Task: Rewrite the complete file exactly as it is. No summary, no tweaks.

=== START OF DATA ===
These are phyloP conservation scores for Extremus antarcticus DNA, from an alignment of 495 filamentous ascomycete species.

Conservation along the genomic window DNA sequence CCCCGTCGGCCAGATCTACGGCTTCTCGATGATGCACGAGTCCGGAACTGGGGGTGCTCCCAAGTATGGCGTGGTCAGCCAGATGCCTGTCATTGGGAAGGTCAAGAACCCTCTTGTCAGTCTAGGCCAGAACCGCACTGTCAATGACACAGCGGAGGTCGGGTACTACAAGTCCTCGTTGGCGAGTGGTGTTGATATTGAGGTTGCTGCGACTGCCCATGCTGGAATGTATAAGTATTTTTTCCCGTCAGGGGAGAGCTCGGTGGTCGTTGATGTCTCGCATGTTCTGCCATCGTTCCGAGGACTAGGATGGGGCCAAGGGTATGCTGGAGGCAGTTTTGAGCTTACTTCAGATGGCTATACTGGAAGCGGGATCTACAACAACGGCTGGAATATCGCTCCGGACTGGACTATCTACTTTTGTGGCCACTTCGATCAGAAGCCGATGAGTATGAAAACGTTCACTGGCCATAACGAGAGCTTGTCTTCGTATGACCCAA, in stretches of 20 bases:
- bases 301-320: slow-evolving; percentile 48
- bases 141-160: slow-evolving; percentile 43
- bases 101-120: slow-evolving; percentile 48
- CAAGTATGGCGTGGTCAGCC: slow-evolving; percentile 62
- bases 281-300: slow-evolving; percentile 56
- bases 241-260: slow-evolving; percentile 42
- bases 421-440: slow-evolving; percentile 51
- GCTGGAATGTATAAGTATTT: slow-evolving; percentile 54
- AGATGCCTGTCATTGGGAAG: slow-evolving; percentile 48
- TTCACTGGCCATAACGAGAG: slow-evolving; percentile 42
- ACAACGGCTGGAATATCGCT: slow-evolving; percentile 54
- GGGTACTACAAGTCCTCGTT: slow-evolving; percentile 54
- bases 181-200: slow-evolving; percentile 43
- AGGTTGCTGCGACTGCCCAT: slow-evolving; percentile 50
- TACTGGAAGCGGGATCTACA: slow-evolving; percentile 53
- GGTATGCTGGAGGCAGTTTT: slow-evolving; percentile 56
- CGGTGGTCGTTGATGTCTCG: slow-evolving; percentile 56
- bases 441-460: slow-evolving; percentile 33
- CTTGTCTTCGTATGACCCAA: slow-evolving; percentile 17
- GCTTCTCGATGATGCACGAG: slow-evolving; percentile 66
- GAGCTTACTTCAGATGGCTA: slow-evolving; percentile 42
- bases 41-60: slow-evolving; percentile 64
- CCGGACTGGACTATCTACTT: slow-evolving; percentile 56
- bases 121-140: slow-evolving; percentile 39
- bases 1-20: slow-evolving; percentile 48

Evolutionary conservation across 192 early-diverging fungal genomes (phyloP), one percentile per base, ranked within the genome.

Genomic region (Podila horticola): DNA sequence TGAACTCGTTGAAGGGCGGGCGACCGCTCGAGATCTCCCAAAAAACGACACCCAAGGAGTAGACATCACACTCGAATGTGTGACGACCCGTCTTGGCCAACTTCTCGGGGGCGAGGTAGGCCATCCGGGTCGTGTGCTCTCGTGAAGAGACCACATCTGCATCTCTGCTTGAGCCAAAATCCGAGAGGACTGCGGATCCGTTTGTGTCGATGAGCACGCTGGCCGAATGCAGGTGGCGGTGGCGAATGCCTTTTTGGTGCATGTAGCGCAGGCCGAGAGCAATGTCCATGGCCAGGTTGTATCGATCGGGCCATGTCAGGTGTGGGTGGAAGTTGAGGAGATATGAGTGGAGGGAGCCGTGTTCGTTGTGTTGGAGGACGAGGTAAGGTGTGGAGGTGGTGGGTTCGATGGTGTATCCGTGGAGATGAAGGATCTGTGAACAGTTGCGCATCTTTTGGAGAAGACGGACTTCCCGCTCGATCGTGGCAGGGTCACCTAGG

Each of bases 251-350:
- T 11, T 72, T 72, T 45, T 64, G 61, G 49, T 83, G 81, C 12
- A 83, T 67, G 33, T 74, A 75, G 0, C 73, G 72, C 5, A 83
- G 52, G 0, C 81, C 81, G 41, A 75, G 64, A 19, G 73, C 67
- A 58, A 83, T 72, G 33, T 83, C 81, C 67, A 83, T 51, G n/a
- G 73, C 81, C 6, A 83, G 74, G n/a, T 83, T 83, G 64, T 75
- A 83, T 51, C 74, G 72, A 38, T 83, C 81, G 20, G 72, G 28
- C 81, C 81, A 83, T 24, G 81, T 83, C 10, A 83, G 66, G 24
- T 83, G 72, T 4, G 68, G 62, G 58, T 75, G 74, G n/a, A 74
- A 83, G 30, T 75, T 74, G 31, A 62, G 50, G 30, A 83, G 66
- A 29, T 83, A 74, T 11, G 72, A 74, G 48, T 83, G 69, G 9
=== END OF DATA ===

These are phyloP conservation scores for Extremus antarcticus DNA, from an alignment of 495 filamentous ascomycete species.

Conservation along the genomic window DNA sequence CCCCGTCGGCCAGATCTACGGCTTCTCGATGATGCACGAGTCCGGAACTGGGGGTGCTCCCAAGTATGGCGTGGTCAGCCAGATGCCTGTCATTGGGAAGGTCAAGAACCCTCTTGTCAGTCTAGGCCAGAACCGCACTGTCAATGACACAGCGGAGGTCGGGTACTACAAGTCCTCGTTGGCGAGTGGTGTTGATATTGAGGTTGCTGCGACTGCCCATGCTGGAATGTATAAGTATTTTTTCCCGTCAGGGGAGAGCTCGGTGGTCGTTGATGTCTCGCATGTTCTGCCATCGTTCCGAGGACTAGGATGGGGCCAAGGGTATGCTGGAGGCAGTTTTGAGCTTACTTCAGATGGCTATACTGGAAGCGGGATCTACAACAACGGCTGGAATATCGCTCCGGACTGGACTATCTACTTTTGTGGCCACTTCGATCAGAAGCCGATGAGTATGAAAACGTTCACTGGCCATAACGAGAGCTTGTCTTCGTATGACCCAA, in stretches of 20 bases:
- bases 301-320: slow-evolving; percentile 48
- bases 141-160: slow-evolving; percentile 43
- bases 101-120: slow-evolving; percentile 48
- CAAGTATGGCGTGGTCAGCC: slow-evolving; percentile 62
- bases 281-300: slow-evolving; percentile 56
- bases 241-260: slow-evolving; percentile 42
- bases 421-440: slow-evolving; percentile 51
- GCTGGAATGTATAAGTATTT: slow-evolving; percentile 54
- AGATGCCTGTCATTGGGAAG: slow-evolving; percentile 48
- TTCACTGGCCATAACGAGAG: slow-evolving; percentile 42
- ACAACGGCTGGAATATCGCT: slow-evolving; percentile 54
- GGGTACTACAAGTCCTCGTT: slow-evolving; percentile 54
- bases 181-200: slow-evolving; percentile 43
- AGGTTGCTGCGACTGCCCAT: slow-evolving; percentile 50
- TACTGGAAGCGGGATCTACA: slow-evolving; percentile 53
- GGTATGCTGGAGGCAGTTTT: slow-evolving; percentile 56
- CGGTGGTCGTTGATGTCTCG: slow-evolving; percentile 56
- bases 441-460: slow-evolving; percentile 33
- CTTGTCTTCGTATGACCCAA: slow-evolving; percentile 17
- GCTTCTCGATGATGCACGAG: slow-evolving; percentile 66
- GAGCTTACTTCAGATGGCTA: slow-evolving; percentile 42
- bases 41-60: slow-evolving; percentile 64
- CCGGACTGGACTATCTACTT: slow-evolving; percentile 56
- bases 121-140: slow-evolving; percentile 39
- bases 1-20: slow-evolving; percentile 48

Evolutionary conservation across 192 early-diverging fungal genomes (phyloP), one percentile per base, ranked within the genome.

Genomic region (Podila horticola): DNA sequence TGAACTCGTTGAAGGGCGGGCGACCGCTCGAGATCTCCCAAAAAACGACACCCAAGGAGTAGACATCACACTCGAATGTGTGACGACCCGTCTTGGCCAACTTCTCGGGGGCGAGGTAGGCCATCCGGGTCGTGTGCTCTCGTGAAGAGACCACATCTGCATCTCTGCTTGAGCCAAAATCCGAGAGGACTGCGGATCCGTTTGTGTCGATGAGCACGCTGGCCGAATGCAGGTGGCGGTGGCGAATGCCTTTTTGGTGCATGTAGCGCAGGCCGAGAGCAATGTCCATGGCCAGGTTGTATCGATCGGGCCATGTCAGGTGTGGGTGGAAGTTGAGGAGATATGAGTGGAGGGAGCCGTGTTCGTTGTGTTGGAGGACGAGGTAAGGTGTGGAGGTGGTGGGTTCGATGGTGTATCCGTGGAGATGAAGGATCTGTGAACAGTTGCGCATCTTTTGGAGAAGACGGACTTCCCGCTCGATCGTGGCAGGGTCACCTAGG

Each of bases 251-350:
- T 11, T 72, T 72, T 45, T 64, G 61, G 49, T 83, G 81, C 12
- A 83, T 67, G 33, T 74, A 75, G 0, C 73, G 72, C 5, A 83
- G 52, G 0, C 81, C 81, G 41, A 75, G 64, A 19, G 73, C 67
- A 58, A 83, T 72, G 33, T 83, C 81, C 67, A 83, T 51, G n/a
- G 73, C 81, C 6, A 83, G 74, G n/a, T 83, T 83, G 64, T 75
- A 83, T 51, C 74, G 72, A 38, T 83, C 81, G 20, G 72, G 28
- C 81, C 81, A 83, T 24, G 81, T 83, C 10, A 83, G 66, G 24
- T 83, G 72, T 4, G 68, G 62, G 58, T 75, G 74, G n/a, A 74
- A 83, G 30, T 75, T 74, G 31, A 62, G 50, G 30, A 83, G 66
- A 29, T 83, A 74, T 11, G 72, A 74, G 48, T 83, G 69, G 9